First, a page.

Editor's note:

What bet­ter way to acknowl­edge the Lord in all our ways” than to open up space for the Holy Spir­it to dwell with­in us — direct­ing us, cor­rect­ing us, strength­en­ing us, show­ing us how to love?

The Incar­na­tion­al Tra­di­tion has the aspect of coop­er­at­ing with God so as to let the pow­er and life of God flow through us, [and] we become the per­son he cre­at­ed us to be and God becomes known to the world through us.” An infu­sion of the Holy Spir­it will unite what was divid­ed and bring har­mo­ny to discord. 

—Renovaré Team

Excerpt from A Spiritual Formation Workbook

[The] Holy Spir­it dwells in the chil­dren of God, and his pres­ence is nec­es­sary for us to prac­tice the Tra­di­tions. This is par­tic­u­lar­ly true of the Incar­na­tion­al Tradition.

As phys­i­cal beings we find it easy to focus on the mate­r­i­al — the things we can see and touch. We need food to live and we enjoy eat­ing. Our bod­ies get cold so we buy clothes. When we hit our thumb with a ham­mer, it hurts until we take a painkiller. Because we are sen­tient beings, every­thing we know about our­selves, oth­er peo­ple, and our world comes through our sens­es. We are mat­ter our­selves, so we per­ceive mat­ter easily. 

This presents a huge prob­lem when we start explor­ing the world of the spir­it. We can­not smell, taste, touch, see, or hear the spir­i­tu­al, so we hes­i­tate to believe it is real. We rel­e­gate it to a spe­cial cat­e­go­ry, a pigeon­hole,” allow­ing it out only on spe­cial holy” days or when we have a spe­cif­ic need (such as a need for phys­i­cal healing). 

The Holy Spir­it helps us over­come this dis­uni­ty by pro­mot­ing the har­mo­ny of the phys­i­cal and the spir­i­tu­al. At their cre­ation, Adam and Eve’s bod­ies and spir­its were in per­fect har­mo­ny. But at the fall, their bod­ies took charge and start­ed war­ring with their spir­its. The apos­tle Paul clear­ly describes this prob­lem when he exclaims, For I do not do what I want, but I do the very thing I hate” (Rom. 7:15b). In his book Mir­a­cles, C. S. Lewis describes this con­di­tion as estrange­ment” and envi­sions a day when nature and Spir­it are ful­ly har­monised — when Spir­it rides nature so per­fect­ly that the two togeth­er make rather a Cen­taur than a mount­ed knight” (p. 161).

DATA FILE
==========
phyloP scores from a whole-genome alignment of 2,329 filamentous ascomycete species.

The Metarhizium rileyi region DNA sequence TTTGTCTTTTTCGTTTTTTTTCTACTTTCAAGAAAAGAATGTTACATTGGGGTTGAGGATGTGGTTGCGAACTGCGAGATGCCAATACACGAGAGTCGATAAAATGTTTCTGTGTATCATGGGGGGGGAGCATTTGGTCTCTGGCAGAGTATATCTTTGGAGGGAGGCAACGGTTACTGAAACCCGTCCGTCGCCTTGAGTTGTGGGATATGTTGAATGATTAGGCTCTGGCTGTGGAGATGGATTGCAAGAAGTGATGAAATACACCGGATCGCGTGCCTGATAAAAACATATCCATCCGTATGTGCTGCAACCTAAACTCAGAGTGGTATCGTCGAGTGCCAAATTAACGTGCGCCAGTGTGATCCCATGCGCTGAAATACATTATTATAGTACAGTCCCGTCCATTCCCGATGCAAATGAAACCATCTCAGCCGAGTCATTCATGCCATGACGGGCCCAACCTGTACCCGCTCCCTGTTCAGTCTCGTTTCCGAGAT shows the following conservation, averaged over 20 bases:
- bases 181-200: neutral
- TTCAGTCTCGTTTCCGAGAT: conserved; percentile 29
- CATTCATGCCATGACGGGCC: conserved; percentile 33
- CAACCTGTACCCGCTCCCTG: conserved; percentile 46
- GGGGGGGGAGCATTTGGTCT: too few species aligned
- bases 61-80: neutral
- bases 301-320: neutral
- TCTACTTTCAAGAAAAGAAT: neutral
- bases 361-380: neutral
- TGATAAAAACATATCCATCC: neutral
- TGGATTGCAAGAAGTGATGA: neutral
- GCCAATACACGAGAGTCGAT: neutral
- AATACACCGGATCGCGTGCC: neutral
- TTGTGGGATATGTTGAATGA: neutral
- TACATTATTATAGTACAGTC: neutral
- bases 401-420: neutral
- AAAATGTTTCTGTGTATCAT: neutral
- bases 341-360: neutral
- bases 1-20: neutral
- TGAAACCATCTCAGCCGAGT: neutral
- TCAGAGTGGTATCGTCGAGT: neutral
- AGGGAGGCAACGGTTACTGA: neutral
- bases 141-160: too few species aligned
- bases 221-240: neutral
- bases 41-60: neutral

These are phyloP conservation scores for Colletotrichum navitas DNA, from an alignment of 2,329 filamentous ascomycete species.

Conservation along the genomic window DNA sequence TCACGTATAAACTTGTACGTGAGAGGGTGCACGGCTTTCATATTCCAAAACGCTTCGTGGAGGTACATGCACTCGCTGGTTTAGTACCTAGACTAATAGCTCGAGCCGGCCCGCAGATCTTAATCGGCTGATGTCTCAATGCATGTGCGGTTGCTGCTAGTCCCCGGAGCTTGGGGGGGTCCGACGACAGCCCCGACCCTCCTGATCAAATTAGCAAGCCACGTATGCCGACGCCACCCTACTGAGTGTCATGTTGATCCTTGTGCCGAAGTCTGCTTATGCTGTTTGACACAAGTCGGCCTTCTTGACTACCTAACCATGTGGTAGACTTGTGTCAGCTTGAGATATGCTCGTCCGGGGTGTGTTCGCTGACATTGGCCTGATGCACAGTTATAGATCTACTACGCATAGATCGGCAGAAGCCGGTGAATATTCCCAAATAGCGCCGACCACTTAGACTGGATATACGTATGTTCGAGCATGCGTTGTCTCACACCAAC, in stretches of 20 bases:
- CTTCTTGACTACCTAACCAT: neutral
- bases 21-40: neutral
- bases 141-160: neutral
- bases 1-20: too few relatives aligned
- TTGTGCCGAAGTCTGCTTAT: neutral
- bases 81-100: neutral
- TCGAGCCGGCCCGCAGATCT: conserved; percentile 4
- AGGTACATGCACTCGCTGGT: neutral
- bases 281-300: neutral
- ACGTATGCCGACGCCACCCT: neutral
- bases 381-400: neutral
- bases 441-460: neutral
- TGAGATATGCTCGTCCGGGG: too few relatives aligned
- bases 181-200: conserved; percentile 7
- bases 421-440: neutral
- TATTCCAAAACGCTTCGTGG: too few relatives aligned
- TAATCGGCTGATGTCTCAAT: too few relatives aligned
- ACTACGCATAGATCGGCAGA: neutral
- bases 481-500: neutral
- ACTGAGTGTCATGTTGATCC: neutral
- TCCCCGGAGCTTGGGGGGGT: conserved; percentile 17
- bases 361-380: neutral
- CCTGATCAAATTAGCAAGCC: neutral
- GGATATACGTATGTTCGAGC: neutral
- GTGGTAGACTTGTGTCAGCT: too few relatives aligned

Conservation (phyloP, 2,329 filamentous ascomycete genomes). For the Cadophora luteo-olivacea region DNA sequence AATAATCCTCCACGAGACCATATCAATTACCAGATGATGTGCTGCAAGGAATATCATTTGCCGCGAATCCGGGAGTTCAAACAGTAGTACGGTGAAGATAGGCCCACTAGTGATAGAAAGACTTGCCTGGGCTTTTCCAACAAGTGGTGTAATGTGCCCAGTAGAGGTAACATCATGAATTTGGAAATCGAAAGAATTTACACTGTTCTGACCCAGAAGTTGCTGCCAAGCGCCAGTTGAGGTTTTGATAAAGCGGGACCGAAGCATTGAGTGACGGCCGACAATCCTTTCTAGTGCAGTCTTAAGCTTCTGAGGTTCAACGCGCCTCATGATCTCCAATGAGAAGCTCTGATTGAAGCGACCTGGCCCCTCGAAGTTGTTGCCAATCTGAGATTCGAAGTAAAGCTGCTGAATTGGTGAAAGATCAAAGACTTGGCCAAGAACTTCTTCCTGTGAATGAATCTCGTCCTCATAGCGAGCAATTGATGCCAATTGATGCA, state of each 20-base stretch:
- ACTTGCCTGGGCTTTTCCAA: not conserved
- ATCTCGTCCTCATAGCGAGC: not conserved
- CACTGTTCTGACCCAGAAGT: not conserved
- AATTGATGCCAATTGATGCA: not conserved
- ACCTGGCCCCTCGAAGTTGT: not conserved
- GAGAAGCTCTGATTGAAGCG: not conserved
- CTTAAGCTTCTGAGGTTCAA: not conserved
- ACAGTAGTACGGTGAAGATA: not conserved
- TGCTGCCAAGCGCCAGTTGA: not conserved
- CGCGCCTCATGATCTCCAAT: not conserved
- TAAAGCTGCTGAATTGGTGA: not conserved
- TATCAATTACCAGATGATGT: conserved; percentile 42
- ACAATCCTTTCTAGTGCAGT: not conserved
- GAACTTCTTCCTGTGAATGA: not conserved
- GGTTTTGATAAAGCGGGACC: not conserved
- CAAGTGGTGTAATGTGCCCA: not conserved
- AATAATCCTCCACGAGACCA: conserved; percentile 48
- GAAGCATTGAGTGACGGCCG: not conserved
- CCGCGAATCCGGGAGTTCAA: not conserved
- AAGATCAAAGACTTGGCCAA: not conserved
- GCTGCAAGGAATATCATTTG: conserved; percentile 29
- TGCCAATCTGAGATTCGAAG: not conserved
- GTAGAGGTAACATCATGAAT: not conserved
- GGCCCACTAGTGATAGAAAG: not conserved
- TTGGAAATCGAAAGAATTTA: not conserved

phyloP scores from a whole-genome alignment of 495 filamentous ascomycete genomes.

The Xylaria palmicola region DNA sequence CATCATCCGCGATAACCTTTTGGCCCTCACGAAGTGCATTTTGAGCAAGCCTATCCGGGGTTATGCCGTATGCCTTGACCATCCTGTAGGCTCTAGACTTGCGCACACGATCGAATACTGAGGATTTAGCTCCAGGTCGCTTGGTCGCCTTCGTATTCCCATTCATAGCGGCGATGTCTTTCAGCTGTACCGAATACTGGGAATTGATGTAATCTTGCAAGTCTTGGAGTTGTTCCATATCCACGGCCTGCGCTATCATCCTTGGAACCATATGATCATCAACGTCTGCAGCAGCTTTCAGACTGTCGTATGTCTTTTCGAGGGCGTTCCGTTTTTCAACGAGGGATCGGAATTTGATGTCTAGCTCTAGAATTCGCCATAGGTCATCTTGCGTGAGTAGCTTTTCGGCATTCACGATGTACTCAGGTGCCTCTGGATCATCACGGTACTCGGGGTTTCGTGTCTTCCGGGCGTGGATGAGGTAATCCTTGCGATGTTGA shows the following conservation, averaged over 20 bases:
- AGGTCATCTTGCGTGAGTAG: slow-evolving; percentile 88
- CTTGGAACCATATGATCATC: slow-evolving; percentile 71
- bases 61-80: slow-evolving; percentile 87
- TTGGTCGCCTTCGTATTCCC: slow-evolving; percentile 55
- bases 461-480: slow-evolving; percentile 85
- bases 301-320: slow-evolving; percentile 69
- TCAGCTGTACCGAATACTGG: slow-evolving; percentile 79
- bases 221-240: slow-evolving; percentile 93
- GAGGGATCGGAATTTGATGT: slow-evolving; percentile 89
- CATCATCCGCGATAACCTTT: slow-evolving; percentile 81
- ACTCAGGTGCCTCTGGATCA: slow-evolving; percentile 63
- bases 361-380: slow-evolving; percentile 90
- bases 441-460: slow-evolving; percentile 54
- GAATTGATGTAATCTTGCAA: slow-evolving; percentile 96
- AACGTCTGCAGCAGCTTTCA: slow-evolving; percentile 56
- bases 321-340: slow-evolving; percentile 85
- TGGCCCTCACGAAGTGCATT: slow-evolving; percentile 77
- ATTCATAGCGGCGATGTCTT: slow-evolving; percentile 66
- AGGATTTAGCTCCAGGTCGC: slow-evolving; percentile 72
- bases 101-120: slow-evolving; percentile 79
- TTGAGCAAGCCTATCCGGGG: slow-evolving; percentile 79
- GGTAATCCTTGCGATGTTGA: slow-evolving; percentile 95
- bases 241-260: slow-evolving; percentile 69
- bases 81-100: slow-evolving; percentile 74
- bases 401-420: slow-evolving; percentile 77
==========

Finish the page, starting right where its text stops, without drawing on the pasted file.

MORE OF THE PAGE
The pri­ma­ry means that the Holy Spir­it uses to heal this estrange­ment is our prac­tice of the spir­i­tu­al dis­ci­plines. When we fast, we are telling our body that mat­ters of the spir­it are impor­tant. Serv­ing anoth­er per­son puts his or her needs ahead of ours. In sim­plic­i­ty we are freed from the tyran­ny of always get­ting our own way. Wor­ship reminds us that we are dust.” The spir­i­tu­al dis­ci­plines put our bod­ies in a place where God can work his good­ness into us and bring har­mo­ny into our lives.

And when our bod­ies and our spir­its start to come back into har­mo­ny, we do away with cat­e­gories. We eas­i­ly move between reli­gious and every­day activ­i­ties, treat­ing them as of equal val­ue because God is present in both. And all that we say, all that we do, all that we are becomes a means to make God’s pres­ence real to those around us. 

When our life is a seam­less gar­ment,” we are free to reveal God to the world. Whol­ly avail­able to God, we become his rep­re­sen­ta­tive, his emis­sary, and he does his work through us. Our mind becomes the mind of God help­ing his chil­dren under­stand his love. Our hands become the hands of Jesus nurs­ing the sick. Our voice becomes the voice of Christ pro­claim­ing the good news of the king­dom of God. Our arms become the arms of the Holy Spir­it lov­ing the sin­ner uncon­di­tion­al­ly. As we let the pow­er and life of God flow through us, we become the per­son he cre­at­ed us to be and God becomes known to the world through us. 

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